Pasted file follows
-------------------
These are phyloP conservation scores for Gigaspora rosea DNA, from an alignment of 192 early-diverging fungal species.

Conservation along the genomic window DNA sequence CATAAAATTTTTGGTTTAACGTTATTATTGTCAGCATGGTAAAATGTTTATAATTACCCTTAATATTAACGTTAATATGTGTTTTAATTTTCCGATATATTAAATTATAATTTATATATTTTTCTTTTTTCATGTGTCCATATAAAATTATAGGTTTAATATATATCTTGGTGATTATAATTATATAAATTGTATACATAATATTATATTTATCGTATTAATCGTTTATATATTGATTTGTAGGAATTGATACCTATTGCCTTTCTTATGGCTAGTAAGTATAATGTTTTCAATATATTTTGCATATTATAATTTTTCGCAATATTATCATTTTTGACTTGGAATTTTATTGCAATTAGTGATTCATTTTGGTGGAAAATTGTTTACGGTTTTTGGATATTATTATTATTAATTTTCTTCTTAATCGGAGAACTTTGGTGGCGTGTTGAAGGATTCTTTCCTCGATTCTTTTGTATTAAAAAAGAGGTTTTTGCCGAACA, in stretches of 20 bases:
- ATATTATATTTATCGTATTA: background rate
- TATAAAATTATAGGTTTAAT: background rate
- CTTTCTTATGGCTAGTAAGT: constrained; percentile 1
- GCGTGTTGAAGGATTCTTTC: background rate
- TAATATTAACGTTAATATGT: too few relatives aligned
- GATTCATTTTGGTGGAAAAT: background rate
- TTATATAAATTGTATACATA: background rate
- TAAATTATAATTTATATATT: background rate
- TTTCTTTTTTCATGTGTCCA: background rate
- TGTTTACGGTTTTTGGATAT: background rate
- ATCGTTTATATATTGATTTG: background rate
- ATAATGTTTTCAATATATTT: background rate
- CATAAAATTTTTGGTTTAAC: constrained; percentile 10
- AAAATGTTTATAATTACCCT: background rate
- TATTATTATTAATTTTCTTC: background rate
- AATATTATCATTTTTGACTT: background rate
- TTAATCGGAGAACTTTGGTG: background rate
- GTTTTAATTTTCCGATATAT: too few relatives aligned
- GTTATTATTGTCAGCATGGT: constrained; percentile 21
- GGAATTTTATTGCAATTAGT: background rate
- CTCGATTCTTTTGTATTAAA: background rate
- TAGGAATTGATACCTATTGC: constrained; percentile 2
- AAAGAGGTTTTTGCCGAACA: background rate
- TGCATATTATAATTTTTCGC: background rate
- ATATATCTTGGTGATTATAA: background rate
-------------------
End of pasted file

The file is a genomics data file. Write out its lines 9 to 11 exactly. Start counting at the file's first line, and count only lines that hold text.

- TTATATAAATTGTATACATA: background rate
- TAAATTATAATTTATATATT: background rate
- TTTCTTTTTTCATGTGTCCA: background rate